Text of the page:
Only firstname.lastname@example.org are allowed to set blocking-aviary1.0 +
Works for me using linux. is this windows only? I am a bit surprised by the permissions on the files in comment 0. nsSafeFileOutputStream tries to set the permissions for the new file the same as the original. So it should not even be able to write into it. http://lxr.mozilla.org/seamonkey/source/netwerk/base/src/nsFileStreams.cpp#525
(In reply to comment #6) > Only email@example.com are allowed to set blocking-aviary1.0 + Who or what is that? According to Asa... If you do find regressions from the Preview Release, please file bugs in Bugzilla and nominate them as Firefox 1.0 blockers using the "blocking-aviary1.0?" flag on the bug. -- http://weblogs.mozillazine.org/asa/archives/006789.html That certainly sounds to me like I'm allowed. Perhaps you could explain.
(In reply to comment #8) > That certainly sounds to me like I'm allowed. Perhaps you could explain. you can set ? but you can't set +
great patch. think we need platform parity. Mike, any interest in unix; Simon, any interest in Mac?
I would "prefer" that we not try to write at all if the file is read-only, possibly with a once-only-able error message displayed to the user. Permission to write to a file is on many systems (I thought including NTFS) distinct from the permission to modify the parent directory (such as by deleting the read-only child). But! I'm not convinced that this is the right approach to this at all. If we want to suppress the alteration of cookies, let's add a pref that just stops cookie writes, and people can about:config their way to victory. In another bug (don't have it to hand) people complain loudly of pain brought on by running their mozilla-spawn as root[*], resulting in a root-writable-only bookmarks file in their profile. With this patch, we would no longer be able to recover "silently" from that case when running on that profile again as the "real" user. With a decent diagnostic, that could be less-than-completely sucky, but my aforementioned reluctance to this whole approach remains intact. I think that in the 99% case the user really does want their data saved if possible, and that we don't want to break that because 1% of users want to play file permission games as a cheap way to keep saved cookies from changing between runs. There are other ways to do this, such as employing the init.d script functionality or a wrapper script to write a known-good cookies.txt into the profile before we really get going. [*] Arguably -- indeed, I have thusly argued -- not what they want to do, but the options for system-wide installation of an extension are sufficiently limited and painful that it's a common case nonetheless.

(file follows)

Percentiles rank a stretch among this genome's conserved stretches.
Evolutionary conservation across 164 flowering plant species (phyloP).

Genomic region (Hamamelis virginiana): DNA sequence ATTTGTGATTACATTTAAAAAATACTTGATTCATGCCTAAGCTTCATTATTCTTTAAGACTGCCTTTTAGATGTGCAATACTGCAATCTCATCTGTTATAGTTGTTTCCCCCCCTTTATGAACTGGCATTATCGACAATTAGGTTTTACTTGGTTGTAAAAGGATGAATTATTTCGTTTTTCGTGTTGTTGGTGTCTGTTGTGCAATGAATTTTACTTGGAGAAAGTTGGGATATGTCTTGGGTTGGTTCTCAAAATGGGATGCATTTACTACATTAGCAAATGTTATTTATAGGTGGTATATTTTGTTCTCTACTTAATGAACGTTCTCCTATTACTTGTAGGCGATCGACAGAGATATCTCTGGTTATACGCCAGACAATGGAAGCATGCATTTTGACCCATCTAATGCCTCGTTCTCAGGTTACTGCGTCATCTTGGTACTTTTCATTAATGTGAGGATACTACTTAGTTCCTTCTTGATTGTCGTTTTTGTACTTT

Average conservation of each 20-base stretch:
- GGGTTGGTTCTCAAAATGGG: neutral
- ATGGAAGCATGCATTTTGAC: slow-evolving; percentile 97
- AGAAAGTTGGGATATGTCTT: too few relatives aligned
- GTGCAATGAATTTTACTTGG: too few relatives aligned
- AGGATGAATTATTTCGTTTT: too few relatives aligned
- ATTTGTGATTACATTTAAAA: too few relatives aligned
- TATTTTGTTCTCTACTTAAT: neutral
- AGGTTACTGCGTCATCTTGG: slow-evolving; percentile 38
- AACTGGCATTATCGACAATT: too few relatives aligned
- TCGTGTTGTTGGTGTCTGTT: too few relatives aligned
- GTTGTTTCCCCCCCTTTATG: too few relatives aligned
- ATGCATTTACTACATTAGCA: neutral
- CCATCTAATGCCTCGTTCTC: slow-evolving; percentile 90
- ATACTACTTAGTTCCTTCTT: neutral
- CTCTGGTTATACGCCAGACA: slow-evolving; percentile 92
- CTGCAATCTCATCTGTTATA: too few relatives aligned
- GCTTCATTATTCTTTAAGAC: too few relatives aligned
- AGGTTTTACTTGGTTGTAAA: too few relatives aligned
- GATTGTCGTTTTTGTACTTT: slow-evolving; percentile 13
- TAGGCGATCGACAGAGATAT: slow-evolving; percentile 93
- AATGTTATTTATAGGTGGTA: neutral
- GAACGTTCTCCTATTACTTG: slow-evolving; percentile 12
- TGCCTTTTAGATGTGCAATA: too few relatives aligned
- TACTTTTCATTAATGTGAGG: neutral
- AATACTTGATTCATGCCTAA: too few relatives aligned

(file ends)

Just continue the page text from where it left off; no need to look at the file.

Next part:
(In reply to comment #11) > I would "prefer" that we not try to write at all if the file is read-only, > possibly with a once-only-able error message displayed to the user. Permission > to write to a file is on many systems (I thought including NTFS) distinct from > the permission to modify the parent directory (such as by deleting the read-only > child). The "advantage" to write protecting the cookie file is that websites can sniff the browser to see if cookies are enabled (or at least this was the case for many years, and assumably still so) and as such, they can give web surfers grief about not having cookies enabled. The usual result of that is that the sites then block attempts to surf. Because write protection occurs at the OS level, and not the application level, there's no way for sites to sniff the write status of the file because they don't have access to the file system. What used to happen, is that new cookies would just "bounce off" off the write protected file. What seems to happen now, is that FF is doing more than a "blind" or "dumb" write. It seems to be getting an error message and then compensating for it by generating a new cookie file. And then generating yet another new cookie file for every cookie that tries to write to the original file -- even though the new files generated are NOT write protected. I don't think that the code it would take to warn users of the write status of their cookie file is all that necessary -- after all, FF is supposed to be maximally streamlined. Unless the OS goes berserk, the only way for the file to get write protected is for someone to do it manually, and if they're astute enough to do that, then the warning would just be a nuisance. No one else would ever see it. It would be interesting to go back through the code tree and see if there are any notes on why this behavior was changed. It used to be that FF handled the write protection of the cookie file the same way Netscape did all those years ago. The change came -- as I recall -- somewhere in the .9 series of releases. Assumably, the behavior could simply be reverted. > I'm not convinced that this is the right approach to this at all. If we want to > suppress the alteration of cookies, let's add a pref that just stops cookie > writes, and people can about:config their way to victory. There's already a preference to allow or deny cookies. The issue for me has always been that write protecting the cookie file is a solution that does not involve the browser. That's the attractive thing about it. I don't think that we gain anything by adding more complexity to the browser. Do we?